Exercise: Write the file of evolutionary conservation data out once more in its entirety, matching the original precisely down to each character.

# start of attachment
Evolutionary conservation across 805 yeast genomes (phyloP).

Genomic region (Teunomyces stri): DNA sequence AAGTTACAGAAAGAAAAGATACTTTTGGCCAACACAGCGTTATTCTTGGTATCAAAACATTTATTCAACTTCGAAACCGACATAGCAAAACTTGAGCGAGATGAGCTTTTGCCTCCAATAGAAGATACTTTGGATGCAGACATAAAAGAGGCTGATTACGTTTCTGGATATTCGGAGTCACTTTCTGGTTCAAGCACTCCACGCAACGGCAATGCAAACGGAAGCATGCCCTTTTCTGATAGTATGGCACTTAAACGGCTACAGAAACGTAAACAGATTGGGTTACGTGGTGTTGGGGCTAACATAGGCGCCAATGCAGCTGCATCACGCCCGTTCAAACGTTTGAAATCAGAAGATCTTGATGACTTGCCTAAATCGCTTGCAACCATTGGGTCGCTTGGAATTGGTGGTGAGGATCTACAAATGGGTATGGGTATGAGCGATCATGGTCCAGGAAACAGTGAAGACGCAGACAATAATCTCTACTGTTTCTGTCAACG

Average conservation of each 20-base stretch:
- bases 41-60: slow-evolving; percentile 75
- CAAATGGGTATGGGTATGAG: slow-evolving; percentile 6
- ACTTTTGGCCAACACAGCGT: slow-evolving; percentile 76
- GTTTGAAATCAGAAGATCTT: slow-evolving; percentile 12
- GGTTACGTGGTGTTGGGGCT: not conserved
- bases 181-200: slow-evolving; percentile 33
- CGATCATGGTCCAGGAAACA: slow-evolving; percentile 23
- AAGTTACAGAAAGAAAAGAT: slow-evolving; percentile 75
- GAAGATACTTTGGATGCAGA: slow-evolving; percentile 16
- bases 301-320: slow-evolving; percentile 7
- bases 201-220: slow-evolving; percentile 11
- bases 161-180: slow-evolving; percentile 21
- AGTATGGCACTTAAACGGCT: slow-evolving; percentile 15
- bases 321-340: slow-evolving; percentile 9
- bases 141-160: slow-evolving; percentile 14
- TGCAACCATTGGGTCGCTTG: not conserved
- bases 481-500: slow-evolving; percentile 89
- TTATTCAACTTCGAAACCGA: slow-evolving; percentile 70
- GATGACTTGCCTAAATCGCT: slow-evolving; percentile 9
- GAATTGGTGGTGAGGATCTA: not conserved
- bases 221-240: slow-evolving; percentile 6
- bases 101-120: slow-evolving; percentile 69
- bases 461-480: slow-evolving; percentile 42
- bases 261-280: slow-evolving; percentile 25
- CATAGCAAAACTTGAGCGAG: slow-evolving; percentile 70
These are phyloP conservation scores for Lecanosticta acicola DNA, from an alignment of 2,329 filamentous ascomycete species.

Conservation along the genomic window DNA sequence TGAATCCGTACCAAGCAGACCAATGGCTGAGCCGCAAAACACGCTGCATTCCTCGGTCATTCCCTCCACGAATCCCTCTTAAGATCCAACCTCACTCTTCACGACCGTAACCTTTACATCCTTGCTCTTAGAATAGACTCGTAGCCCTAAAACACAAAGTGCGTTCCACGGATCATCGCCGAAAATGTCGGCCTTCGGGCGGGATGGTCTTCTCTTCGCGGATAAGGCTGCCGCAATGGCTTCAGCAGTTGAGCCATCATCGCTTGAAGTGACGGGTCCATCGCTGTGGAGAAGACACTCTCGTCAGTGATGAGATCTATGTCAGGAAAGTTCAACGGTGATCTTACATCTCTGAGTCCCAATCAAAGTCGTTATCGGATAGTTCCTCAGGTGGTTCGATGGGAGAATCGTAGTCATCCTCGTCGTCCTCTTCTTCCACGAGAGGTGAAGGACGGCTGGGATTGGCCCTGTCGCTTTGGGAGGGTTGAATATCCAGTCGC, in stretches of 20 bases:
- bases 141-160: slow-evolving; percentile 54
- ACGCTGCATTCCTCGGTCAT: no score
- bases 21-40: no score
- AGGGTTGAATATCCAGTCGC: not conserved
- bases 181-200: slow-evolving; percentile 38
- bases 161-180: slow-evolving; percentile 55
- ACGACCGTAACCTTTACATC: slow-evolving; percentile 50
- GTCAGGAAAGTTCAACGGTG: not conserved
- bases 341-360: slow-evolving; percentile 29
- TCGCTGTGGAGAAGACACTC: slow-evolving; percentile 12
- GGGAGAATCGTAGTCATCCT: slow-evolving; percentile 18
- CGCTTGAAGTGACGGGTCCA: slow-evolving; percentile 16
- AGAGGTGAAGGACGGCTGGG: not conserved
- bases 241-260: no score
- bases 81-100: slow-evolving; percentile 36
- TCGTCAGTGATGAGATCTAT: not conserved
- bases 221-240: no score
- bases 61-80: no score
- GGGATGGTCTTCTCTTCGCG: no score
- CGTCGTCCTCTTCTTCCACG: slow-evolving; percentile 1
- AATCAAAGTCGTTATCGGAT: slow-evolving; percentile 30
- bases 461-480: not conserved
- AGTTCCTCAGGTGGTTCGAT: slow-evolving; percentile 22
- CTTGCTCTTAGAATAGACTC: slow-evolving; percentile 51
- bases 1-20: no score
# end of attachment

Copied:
Evolutionary conservation across 805 yeast genomes (phyloP).

Genomic region (Teunomyces stri): DNA sequence AAGTTACAGAAAGAAAAGATACTTTTGGCCAACACAGCGTTATTCTTGGTATCAAAACATTTATTCAACTTCGAAACCGACATAGCAAAACTTGAGCGAGATGAGCTTTTGCCTCCAATAGAAGATACTTTGGATGCAGACATAAAAGAGGCTGATTACGTTTCTGGATATTCGGAGTCACTTTCTGGTTCAAGCACTCCACGCAACGGCAATGCAAACGGAAGCATGCCCTTTTCTGATAGTATGGCACTTAAACGGCTACAGAAACGTAAACAGATTGGGTTACGTGGTGTTGGGGCTAACATAGGCGCCAATGCAGCTGCATCACGCCCGTTCAAACGTTTGAAATCAGAAGATCTTGATGACTTGCCTAAATCGCTTGCAACCATTGGGTCGCTTGGAATTGGTGGTGAGGATCTACAAATGGGTATGGGTATGAGCGATCATGGTCCAGGAAACAGTGAAGACGCAGACAATAATCTCTACTGTTTCTGTCAACG

Average conservation of each 20-base stretch:
- bases 41-60: slow-evolving; percentile 75
- CAAATGGGTATGGGTATGAG: slow-evolving; percentile 6
- ACTTTTGGCCAACACAGCGT: slow-evolving; percentile 76
- GTTTGAAATCAGAAGATCTT: slow-evolving; percentile 12
- GGTTACGTGGTGTTGGGGCT: not conserved
- bases 181-200: slow-evolving; percentile 33
- CGATCATGGTCCAGGAAACA: slow-evolving; percentile 23
- AAGTTACAGAAAGAAAAGAT: slow-evolving; percentile 75
- GAAGATACTTTGGATGCAGA: slow-evolving; percentile 16
- bases 301-320: slow-evolving; percentile 7
- bases 201-220: slow-evolving; percentile 11
- bases 161-180: slow-evolving; percentile 21
- AGTATGGCACTTAAACGGCT: slow-evolving; percentile 15
- bases 321-340: slow-evolving; percentile 9
- bases 141-160: slow-evolving; percentile 14
- TGCAACCATTGGGTCGCTTG: not conserved
- bases 481-500: slow-evolving; percentile 89
- TTATTCAACTTCGAAACCGA: slow-evolving; percentile 70
- GATGACTTGCCTAAATCGCT: slow-evolving; percentile 9
- GAATTGGTGGTGAGGATCTA: not conserved
- bases 221-240: slow-evolving; percentile 6
- bases 101-120: slow-evolving; percentile 69
- bases 461-480: slow-evolving; percentile 42
- bases 261-280: slow-evolving; percentile 25
- CATAGCAAAACTTGAGCGAG: slow-evolving; percentile 70
These are phyloP conservation scores for Lecanosticta acicola DNA, from an alignment of 2,329 filamentous ascomycete species.

Conservation along the genomic window DNA sequence TGAATCCGTACCAAGCAGACCAATGGCTGAGCCGCAAAACACGCTGCATTCCTCGGTCATTCCCTCCACGAATCCCTCTTAAGATCCAACCTCACTCTTCACGACCGTAACCTTTACATCCTTGCTCTTAGAATAGACTCGTAGCCCTAAAACACAAAGTGCGTTCCACGGATCATCGCCGAAAATGTCGGCCTTCGGGCGGGATGGTCTTCTCTTCGCGGATAAGGCTGCCGCAATGGCTTCAGCAGTTGAGCCATCATCGCTTGAAGTGACGGGTCCATCGCTGTGGAGAAGACACTCTCGTCAGTGATGAGATCTATGTCAGGAAAGTTCAACGGTGATCTTACATCTCTGAGTCCCAATCAAAGTCGTTATCGGATAGTTCCTCAGGTGGTTCGATGGGAGAATCGTAGTCATCCTCGTCGTCCTCTTCTTCCACGAGAGGTGAAGGACGGCTGGGATTGGCCCTGTCGCTTTGGGAGGGTTGAATATCCAGTCGC, in stretches of 20 bases:
- bases 141-160: slow-evolving; percentile 54
- ACGCTGCATTCCTCGGTCAT: no score
- bases 21-40: no score
- AGGGTTGAATATCCAGTCGC: not conserved
- bases 181-200: slow-evolving; percentile 38
- bases 161-180: slow-evolving; percentile 55
- ACGACCGTAACCTTTACATC: slow-evolving; percentile 50
- GTCAGGAAAGTTCAACGGTG: not conserved
- bases 341-360: slow-evolving; percentile 29
- TCGCTGTGGAGAAGACACTC: slow-evolving; percentile 12
- GGGAGAATCGTAGTCATCCT: slow-evolving; percentile 18
- CGCTTGAAGTGACGGGTCCA: slow-evolving; percentile 16
- AGAGGTGAAGGACGGCTGGG: not conserved
- bases 241-260: no score
- bases 81-100: slow-evolving; percentile 36
- TCGTCAGTGATGAGATCTAT: not conserved
- bases 221-240: no score
- bases 61-80: no score
- GGGATGGTCTTCTCTTCGCG: no score
- CGTCGTCCTCTTCTTCCACG: slow-evolving; percentile 1
- AATCAAAGTCGTTATCGGAT: slow-evolving; percentile 30
- bases 461-480: not conserved
- AGTTCCTCAGGTGGTTCGAT: slow-evolving; percentile 22
- CTTGCTCTTAGAATAGACTC: slow-evolving; percentile 51
- bases 1-20: no score